Vitamin E cuts Alzheimer's risk
Reported November 12, 2010
A Swedish study has revealed that high levels
of several vitamin E components in the blood are associated with a decreased
risk for Alzheimer's disease (AD) in advanced age.
The research has suggested that vitamin E may help prevent cognitive
deterioration in elderly people.
"Vitamin E is a family of eight natural components, but most studies related
to Alzheimer s disease investigate only one of these components, tocopherol,”
said Dr. Francesca Mangialasche, who led the study.
"We hypothesized that all the vitamin E family members could be important in
protecting against AD. If confirmed, this result has implications for both
individuals and society, as 70 percent of all dementia cases in the general
population occur in people over 75 years of age, and the study suggests a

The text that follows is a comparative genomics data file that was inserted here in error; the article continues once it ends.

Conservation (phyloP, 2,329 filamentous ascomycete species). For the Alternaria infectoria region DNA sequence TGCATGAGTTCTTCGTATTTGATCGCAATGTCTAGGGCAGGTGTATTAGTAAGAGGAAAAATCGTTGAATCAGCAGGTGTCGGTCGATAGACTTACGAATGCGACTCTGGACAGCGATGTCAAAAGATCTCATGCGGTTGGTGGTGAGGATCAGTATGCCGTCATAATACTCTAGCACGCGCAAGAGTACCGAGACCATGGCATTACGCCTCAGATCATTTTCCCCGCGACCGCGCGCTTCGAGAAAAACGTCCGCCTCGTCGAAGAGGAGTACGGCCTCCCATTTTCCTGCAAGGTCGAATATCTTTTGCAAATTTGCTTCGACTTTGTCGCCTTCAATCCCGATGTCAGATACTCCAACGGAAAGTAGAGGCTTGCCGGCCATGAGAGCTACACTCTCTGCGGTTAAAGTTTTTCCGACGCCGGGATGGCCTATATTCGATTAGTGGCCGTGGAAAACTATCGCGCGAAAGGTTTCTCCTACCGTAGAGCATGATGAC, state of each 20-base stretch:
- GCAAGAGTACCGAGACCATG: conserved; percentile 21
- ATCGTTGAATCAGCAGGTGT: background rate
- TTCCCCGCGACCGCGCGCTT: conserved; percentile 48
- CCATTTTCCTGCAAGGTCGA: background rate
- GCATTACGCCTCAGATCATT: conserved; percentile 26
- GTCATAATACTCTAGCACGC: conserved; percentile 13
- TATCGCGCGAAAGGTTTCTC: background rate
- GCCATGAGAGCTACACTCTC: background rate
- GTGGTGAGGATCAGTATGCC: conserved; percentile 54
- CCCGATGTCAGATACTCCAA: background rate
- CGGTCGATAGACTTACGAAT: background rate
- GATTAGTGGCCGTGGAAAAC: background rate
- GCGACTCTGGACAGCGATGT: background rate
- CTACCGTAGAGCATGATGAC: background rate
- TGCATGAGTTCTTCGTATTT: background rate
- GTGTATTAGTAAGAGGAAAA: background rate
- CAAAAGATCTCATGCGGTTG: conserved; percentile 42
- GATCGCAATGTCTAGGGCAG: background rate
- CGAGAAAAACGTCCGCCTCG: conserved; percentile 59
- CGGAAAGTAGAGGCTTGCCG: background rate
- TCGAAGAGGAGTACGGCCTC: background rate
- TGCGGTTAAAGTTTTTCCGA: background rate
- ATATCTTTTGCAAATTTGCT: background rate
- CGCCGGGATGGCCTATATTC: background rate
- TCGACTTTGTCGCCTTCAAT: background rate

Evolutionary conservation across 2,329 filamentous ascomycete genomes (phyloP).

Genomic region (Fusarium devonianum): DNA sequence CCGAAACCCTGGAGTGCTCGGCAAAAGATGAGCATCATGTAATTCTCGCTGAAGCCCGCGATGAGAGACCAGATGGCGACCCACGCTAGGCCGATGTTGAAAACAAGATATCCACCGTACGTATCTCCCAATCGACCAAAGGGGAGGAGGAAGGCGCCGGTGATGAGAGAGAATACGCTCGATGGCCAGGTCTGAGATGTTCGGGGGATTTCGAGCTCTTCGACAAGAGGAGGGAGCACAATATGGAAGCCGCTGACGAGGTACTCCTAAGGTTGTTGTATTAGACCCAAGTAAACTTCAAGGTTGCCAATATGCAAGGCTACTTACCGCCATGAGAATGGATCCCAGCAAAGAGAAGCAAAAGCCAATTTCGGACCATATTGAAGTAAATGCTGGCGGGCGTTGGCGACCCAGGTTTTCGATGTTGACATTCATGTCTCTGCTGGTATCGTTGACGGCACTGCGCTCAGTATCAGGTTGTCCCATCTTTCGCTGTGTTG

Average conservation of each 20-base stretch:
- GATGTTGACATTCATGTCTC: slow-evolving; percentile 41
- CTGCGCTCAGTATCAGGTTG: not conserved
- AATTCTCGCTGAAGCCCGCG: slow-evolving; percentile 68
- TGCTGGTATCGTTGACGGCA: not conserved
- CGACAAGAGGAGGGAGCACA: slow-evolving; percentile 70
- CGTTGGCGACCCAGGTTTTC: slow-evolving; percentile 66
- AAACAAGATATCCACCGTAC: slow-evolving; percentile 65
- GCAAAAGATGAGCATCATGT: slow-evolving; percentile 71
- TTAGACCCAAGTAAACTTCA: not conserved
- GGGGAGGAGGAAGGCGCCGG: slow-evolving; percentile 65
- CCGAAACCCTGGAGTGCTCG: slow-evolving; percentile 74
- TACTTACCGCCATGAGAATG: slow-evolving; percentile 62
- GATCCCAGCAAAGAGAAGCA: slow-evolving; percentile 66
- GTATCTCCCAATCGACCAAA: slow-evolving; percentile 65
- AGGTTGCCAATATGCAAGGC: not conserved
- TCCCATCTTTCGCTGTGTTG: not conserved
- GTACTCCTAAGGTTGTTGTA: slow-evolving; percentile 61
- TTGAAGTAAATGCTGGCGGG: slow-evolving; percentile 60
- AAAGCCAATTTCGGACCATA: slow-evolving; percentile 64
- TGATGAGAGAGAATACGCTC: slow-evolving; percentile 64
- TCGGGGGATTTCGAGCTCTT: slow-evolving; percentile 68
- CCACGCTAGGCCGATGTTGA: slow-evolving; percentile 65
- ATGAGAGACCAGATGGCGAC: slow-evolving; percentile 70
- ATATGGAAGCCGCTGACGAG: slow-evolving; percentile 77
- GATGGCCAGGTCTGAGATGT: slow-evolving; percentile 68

protective effect of vitamin E against AD in individuals aged 80 plus,"
The study was conducted at the Aging Research Center (ARC), Karolinska
Institutet, Stockholm, Sweden, in collaboration with the Institute of
Gerontology and Geriatrics, University of Perugia, Italy.
The study included a sample of 232 participants from the Kungsholmen
Project, a population-based longitudinal study on aging and dementia in
Stockholm (Kungsholmen parish). All participants were aged 80 plus years and
were dementia-free at the beginning of the study (baseline). After 6-years
of follow-up, 57 AD cases were identified.
The blood levels of all eight natural vitamin E components were measured at
the beginning of the study. Subjects with higher blood levels (highest
tertile) were compared with subjects who had lower blood levels (lowest
tertile) to verify whether these two groups developed dementia at different
The study found that subjects with higher blood levels of all the vitamin E
family forms had a reduced risk of developing AD, compared to subjects with
After adjusting for various confounders, the risk was reduced by 45-54
percent, depending on the vitamin E component.
The study has been published in the July 2010 issue of the Journal of
Alzheimer s Disease.